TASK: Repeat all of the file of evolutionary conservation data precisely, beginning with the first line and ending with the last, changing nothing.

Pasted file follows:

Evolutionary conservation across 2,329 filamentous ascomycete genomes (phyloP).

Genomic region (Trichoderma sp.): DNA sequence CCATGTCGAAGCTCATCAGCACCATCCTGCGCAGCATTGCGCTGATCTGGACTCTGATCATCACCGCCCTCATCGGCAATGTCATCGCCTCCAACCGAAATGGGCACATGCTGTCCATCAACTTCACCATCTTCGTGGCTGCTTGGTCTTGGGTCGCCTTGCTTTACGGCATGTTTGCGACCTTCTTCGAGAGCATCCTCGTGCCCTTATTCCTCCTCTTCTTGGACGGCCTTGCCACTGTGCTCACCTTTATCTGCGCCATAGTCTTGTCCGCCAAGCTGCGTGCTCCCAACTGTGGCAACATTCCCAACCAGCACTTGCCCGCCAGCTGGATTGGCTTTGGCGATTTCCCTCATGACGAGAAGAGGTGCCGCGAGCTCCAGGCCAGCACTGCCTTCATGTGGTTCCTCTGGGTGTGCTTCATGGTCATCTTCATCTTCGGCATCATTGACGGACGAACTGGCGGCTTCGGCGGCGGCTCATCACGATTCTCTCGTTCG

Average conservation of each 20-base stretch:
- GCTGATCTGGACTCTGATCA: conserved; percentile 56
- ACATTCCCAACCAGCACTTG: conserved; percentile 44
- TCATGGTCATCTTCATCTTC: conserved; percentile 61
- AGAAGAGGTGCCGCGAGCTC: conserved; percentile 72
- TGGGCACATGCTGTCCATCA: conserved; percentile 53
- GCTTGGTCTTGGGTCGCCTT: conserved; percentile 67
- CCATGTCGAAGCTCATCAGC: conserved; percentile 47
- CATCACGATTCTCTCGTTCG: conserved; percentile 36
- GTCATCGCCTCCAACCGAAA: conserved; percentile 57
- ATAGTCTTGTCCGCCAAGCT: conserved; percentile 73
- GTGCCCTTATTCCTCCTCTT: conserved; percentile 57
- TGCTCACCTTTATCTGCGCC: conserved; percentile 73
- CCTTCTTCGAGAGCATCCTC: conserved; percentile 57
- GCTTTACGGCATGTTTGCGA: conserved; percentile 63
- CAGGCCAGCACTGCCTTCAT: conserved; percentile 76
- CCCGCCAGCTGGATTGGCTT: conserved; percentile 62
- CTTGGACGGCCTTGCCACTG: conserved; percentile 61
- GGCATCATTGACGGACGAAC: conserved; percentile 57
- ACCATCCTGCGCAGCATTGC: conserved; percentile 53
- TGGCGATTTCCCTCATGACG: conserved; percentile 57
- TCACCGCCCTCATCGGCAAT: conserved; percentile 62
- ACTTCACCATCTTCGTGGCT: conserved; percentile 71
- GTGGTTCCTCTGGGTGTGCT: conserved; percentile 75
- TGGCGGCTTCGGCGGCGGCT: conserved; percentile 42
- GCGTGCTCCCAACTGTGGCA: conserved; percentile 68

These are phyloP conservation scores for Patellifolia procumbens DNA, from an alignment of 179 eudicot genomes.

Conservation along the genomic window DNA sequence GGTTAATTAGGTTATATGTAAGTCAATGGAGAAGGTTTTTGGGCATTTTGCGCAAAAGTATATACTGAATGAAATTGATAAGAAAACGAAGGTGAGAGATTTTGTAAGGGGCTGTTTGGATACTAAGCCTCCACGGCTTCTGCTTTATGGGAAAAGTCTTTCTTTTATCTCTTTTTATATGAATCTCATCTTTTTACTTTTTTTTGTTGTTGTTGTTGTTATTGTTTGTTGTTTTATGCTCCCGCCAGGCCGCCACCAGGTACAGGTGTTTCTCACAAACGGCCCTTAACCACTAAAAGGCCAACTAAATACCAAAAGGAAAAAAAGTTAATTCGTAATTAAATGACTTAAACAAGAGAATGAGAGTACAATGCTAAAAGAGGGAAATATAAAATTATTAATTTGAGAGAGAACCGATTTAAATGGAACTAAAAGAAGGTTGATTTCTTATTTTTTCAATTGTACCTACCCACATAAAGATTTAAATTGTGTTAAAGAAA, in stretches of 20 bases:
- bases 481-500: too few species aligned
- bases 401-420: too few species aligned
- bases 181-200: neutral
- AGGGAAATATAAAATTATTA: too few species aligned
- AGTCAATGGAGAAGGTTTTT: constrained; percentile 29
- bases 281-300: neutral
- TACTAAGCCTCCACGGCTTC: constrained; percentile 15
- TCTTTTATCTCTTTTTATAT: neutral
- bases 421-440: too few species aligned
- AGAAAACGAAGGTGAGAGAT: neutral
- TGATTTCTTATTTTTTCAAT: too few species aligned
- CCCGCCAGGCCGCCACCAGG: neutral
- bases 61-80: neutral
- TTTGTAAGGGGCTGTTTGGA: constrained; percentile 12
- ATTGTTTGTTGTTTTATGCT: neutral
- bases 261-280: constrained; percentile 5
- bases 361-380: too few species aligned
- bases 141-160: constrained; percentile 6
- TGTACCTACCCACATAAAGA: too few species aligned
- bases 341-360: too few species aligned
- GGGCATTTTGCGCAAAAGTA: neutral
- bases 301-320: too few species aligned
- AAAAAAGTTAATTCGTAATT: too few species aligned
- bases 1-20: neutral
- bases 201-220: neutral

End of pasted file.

Evolutionary conservation across 2,329 filamentous ascomycete genomes (phyloP).

Genomic region (Trichoderma sp.): DNA sequence CCATGTCGAAGCTCATCAGCACCATCCTGCGCAGCATTGCGCTGATCTGGACTCTGATCATCACCGCCCTCATCGGCAATGTCATCGCCTCCAACCGAAATGGGCACATGCTGTCCATCAACTTCACCATCTTCGTGGCTGCTTGGTCTTGGGTCGCCTTGCTTTACGGCATGTTTGCGACCTTCTTCGAGAGCATCCTCGTGCCCTTATTCCTCCTCTTCTTGGACGGCCTTGCCACTGTGCTCACCTTTATCTGCGCCATAGTCTTGTCCGCCAAGCTGCGTGCTCCCAACTGTGGCAACATTCCCAACCAGCACTTGCCCGCCAGCTGGATTGGCTTTGGCGATTTCCCTCATGACGAGAAGAGGTGCCGCGAGCTCCAGGCCAGCACTGCCTTCATGTGGTTCCTCTGGGTGTGCTTCATGGTCATCTTCATCTTCGGCATCATTGACGGACGAACTGGCGGCTTCGGCGGCGGCTCATCACGATTCTCTCGTTCG

Average conservation of each 20-base stretch:
- GCTGATCTGGACTCTGATCA: conserved; percentile 56
- ACATTCCCAACCAGCACTTG: conserved; percentile 44
- TCATGGTCATCTTCATCTTC: conserved; percentile 61
- AGAAGAGGTGCCGCGAGCTC: conserved; percentile 72
- TGGGCACATGCTGTCCATCA: conserved; percentile 53
- GCTTGGTCTTGGGTCGCCTT: conserved; percentile 67
- CCATGTCGAAGCTCATCAGC: conserved; percentile 47
- CATCACGATTCTCTCGTTCG: conserved; percentile 36
- GTCATCGCCTCCAACCGAAA: conserved; percentile 57
- ATAGTCTTGTCCGCCAAGCT: conserved; percentile 73
- GTGCCCTTATTCCTCCTCTT: conserved; percentile 57
- TGCTCACCTTTATCTGCGCC: conserved; percentile 73
- CCTTCTTCGAGAGCATCCTC: conserved; percentile 57
- GCTTTACGGCATGTTTGCGA: conserved; percentile 63
- CAGGCCAGCACTGCCTTCAT: conserved; percentile 76
- CCCGCCAGCTGGATTGGCTT: conserved; percentile 62
- CTTGGACGGCCTTGCCACTG: conserved; percentile 61
- GGCATCATTGACGGACGAAC: conserved; percentile 57
- ACCATCCTGCGCAGCATTGC: conserved; percentile 53
- TGGCGATTTCCCTCATGACG: conserved; percentile 57
- TCACCGCCCTCATCGGCAAT: conserved; percentile 62
- ACTTCACCATCTTCGTGGCT: conserved; percentile 71
- GTGGTTCCTCTGGGTGTGCT: conserved; percentile 75
- TGGCGGCTTCGGCGGCGGCT: conserved; percentile 42
- GCGTGCTCCCAACTGTGGCA: conserved; percentile 68

These are phyloP conservation scores for Patellifolia procumbens DNA, from an alignment of 179 eudicot genomes.

Conservation along the genomic window DNA sequence GGTTAATTAGGTTATATGTAAGTCAATGGAGAAGGTTTTTGGGCATTTTGCGCAAAAGTATATACTGAATGAAATTGATAAGAAAACGAAGGTGAGAGATTTTGTAAGGGGCTGTTTGGATACTAAGCCTCCACGGCTTCTGCTTTATGGGAAAAGTCTTTCTTTTATCTCTTTTTATATGAATCTCATCTTTTTACTTTTTTTTGTTGTTGTTGTTGTTATTGTTTGTTGTTTTATGCTCCCGCCAGGCCGCCACCAGGTACAGGTGTTTCTCACAAACGGCCCTTAACCACTAAAAGGCCAACTAAATACCAAAAGGAAAAAAAGTTAATTCGTAATTAAATGACTTAAACAAGAGAATGAGAGTACAATGCTAAAAGAGGGAAATATAAAATTATTAATTTGAGAGAGAACCGATTTAAATGGAACTAAAAGAAGGTTGATTTCTTATTTTTTCAATTGTACCTACCCACATAAAGATTTAAATTGTGTTAAAGAAA, in stretches of 20 bases:
- bases 481-500: too few species aligned
- bases 401-420: too few species aligned
- bases 181-200: neutral
- AGGGAAATATAAAATTATTA: too few species aligned
- AGTCAATGGAGAAGGTTTTT: constrained; percentile 29
- bases 281-300: neutral
- TACTAAGCCTCCACGGCTTC: constrained; percentile 15
- TCTTTTATCTCTTTTTATAT: neutral
- bases 421-440: too few species aligned
- AGAAAACGAAGGTGAGAGAT: neutral
- TGATTTCTTATTTTTTCAAT: too few species aligned
- CCCGCCAGGCCGCCACCAGG: neutral
- bases 61-80: neutral
- TTTGTAAGGGGCTGTTTGGA: constrained; percentile 12
- ATTGTTTGTTGTTTTATGCT: neutral
- bases 261-280: constrained; percentile 5
- bases 361-380: too few species aligned
- bases 141-160: constrained; percentile 6
- TGTACCTACCCACATAAAGA: too few species aligned
- bases 341-360: too few species aligned
- GGGCATTTTGCGCAAAAGTA: neutral
- bases 301-320: too few species aligned
- AAAAAAGTTAATTCGTAATT: too few species aligned
- bases 1-20: neutral
- bases 201-220: neutral